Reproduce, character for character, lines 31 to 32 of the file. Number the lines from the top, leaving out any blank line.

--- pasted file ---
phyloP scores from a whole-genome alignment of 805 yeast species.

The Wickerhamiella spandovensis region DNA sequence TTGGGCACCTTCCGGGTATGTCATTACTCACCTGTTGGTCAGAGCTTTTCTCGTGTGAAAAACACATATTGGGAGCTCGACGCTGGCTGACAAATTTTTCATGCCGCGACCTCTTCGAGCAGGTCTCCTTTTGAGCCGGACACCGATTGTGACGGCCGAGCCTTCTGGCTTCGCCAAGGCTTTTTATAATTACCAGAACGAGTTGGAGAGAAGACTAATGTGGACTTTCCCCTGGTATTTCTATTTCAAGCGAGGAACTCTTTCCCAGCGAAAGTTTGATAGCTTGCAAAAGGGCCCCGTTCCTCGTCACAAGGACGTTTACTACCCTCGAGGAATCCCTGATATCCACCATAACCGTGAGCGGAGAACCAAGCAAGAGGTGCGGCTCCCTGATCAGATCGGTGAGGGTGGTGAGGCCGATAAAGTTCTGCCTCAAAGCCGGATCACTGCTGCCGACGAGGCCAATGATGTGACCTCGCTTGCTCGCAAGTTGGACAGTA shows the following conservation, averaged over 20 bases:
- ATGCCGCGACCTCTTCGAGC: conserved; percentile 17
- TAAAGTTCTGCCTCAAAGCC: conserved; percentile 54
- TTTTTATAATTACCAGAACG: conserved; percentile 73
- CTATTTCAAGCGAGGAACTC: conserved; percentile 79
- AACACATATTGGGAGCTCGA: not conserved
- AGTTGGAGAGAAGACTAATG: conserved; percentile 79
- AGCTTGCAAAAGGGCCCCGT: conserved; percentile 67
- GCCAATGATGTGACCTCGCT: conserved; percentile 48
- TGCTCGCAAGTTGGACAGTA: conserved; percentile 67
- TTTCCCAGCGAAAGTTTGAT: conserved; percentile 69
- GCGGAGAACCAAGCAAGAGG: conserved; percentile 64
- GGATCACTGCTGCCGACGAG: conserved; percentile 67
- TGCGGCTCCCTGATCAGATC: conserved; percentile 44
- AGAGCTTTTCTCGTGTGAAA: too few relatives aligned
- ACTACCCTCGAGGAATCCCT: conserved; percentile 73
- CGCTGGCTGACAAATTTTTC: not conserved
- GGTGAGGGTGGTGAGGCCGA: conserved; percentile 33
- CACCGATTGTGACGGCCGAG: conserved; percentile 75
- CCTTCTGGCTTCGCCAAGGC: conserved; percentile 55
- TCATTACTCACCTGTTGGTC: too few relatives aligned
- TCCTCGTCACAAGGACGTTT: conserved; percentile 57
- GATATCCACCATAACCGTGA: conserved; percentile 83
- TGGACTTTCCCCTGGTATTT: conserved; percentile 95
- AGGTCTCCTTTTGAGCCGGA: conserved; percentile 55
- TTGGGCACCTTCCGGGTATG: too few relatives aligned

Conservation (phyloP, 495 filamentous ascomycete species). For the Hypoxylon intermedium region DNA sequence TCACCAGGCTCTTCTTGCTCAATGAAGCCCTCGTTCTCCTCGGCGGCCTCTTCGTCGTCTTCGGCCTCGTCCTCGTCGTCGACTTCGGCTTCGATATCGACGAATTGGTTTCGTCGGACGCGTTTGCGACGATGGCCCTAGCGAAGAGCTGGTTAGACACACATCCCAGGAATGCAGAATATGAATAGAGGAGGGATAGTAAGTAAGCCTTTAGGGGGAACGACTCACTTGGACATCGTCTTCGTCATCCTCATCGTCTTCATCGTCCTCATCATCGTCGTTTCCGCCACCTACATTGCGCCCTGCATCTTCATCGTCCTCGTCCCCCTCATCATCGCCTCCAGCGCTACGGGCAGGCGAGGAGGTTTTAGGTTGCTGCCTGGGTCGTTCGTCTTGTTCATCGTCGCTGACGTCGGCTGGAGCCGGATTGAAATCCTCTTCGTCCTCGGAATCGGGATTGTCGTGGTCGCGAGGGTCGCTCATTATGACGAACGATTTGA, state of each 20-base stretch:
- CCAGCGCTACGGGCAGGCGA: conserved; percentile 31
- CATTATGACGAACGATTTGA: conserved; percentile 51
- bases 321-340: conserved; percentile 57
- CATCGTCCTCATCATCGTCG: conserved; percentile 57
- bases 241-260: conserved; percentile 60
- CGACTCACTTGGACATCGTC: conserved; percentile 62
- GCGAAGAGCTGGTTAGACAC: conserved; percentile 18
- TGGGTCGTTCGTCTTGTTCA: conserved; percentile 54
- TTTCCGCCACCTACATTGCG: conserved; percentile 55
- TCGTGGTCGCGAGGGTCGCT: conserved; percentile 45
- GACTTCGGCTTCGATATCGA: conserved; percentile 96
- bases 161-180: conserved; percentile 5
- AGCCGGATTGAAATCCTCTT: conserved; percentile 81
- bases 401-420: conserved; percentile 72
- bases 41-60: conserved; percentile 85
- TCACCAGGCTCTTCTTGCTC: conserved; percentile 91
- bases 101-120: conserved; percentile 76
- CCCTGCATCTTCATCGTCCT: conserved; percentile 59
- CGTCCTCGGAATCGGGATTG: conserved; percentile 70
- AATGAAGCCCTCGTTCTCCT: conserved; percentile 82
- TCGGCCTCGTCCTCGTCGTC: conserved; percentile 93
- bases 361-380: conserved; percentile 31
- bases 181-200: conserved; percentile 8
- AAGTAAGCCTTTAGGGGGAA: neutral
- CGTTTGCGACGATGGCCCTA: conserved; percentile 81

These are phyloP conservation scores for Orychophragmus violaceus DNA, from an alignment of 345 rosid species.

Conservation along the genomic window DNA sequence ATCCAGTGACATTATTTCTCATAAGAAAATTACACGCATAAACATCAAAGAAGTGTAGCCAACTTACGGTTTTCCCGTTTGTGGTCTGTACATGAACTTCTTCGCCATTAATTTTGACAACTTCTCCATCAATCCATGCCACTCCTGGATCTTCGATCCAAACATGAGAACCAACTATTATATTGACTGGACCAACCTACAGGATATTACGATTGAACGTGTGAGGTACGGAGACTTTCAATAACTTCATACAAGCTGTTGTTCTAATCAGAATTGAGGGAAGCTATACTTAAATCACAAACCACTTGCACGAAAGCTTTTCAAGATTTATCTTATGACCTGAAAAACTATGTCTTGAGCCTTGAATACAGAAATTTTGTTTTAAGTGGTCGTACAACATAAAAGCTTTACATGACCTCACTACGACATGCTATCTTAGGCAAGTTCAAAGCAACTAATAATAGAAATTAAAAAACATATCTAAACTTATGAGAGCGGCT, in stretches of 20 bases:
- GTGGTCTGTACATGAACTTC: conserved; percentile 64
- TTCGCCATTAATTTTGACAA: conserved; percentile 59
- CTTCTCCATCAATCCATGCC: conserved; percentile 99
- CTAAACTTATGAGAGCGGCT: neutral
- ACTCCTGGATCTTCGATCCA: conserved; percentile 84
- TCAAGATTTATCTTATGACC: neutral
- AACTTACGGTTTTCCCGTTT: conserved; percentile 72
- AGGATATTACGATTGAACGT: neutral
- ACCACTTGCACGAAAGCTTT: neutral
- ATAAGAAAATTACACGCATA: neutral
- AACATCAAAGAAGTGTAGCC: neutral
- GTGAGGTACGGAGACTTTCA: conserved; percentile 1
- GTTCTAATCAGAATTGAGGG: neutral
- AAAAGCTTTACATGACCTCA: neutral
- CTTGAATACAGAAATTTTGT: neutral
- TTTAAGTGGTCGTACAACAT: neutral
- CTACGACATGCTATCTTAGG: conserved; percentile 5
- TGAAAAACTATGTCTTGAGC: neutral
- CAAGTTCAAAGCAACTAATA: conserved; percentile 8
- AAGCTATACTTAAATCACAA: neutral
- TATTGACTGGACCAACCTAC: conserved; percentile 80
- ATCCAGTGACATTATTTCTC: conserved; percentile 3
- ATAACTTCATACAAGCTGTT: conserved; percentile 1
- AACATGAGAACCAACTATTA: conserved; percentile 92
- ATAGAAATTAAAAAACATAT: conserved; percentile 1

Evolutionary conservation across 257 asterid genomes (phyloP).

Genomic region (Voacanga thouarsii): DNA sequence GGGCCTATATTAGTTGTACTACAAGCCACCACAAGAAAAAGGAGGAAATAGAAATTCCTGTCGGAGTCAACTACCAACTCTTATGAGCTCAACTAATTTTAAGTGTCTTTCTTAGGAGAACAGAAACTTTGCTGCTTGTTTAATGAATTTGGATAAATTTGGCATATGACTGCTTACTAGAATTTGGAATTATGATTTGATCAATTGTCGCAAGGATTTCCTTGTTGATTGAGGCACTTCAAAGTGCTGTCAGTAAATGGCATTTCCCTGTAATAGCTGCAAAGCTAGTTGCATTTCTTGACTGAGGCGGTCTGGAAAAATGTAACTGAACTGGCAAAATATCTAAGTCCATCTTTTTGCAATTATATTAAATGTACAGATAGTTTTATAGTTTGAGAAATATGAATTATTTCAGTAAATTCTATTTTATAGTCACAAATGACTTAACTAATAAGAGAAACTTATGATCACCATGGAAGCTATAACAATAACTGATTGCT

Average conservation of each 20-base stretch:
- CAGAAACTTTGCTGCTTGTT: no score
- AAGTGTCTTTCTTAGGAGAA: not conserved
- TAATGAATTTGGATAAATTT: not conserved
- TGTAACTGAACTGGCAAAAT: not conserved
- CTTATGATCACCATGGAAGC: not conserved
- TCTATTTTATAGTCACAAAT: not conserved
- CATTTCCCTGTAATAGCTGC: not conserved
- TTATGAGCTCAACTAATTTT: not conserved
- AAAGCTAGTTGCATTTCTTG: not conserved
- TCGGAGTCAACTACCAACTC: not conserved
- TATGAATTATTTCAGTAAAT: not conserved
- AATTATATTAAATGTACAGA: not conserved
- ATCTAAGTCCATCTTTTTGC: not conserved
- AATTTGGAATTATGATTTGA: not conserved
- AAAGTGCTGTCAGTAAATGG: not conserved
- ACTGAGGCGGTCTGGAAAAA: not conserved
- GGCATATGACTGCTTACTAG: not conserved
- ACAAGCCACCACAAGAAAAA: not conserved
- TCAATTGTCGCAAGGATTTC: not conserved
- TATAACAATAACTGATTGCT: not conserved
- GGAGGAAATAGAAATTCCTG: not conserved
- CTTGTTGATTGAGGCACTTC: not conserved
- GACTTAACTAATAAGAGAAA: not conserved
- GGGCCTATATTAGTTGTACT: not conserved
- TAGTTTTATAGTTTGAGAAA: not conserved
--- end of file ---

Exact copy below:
- bases 321-340: conserved; percentile 57
- CATCGTCCTCATCATCGTCG: conserved; percentile 57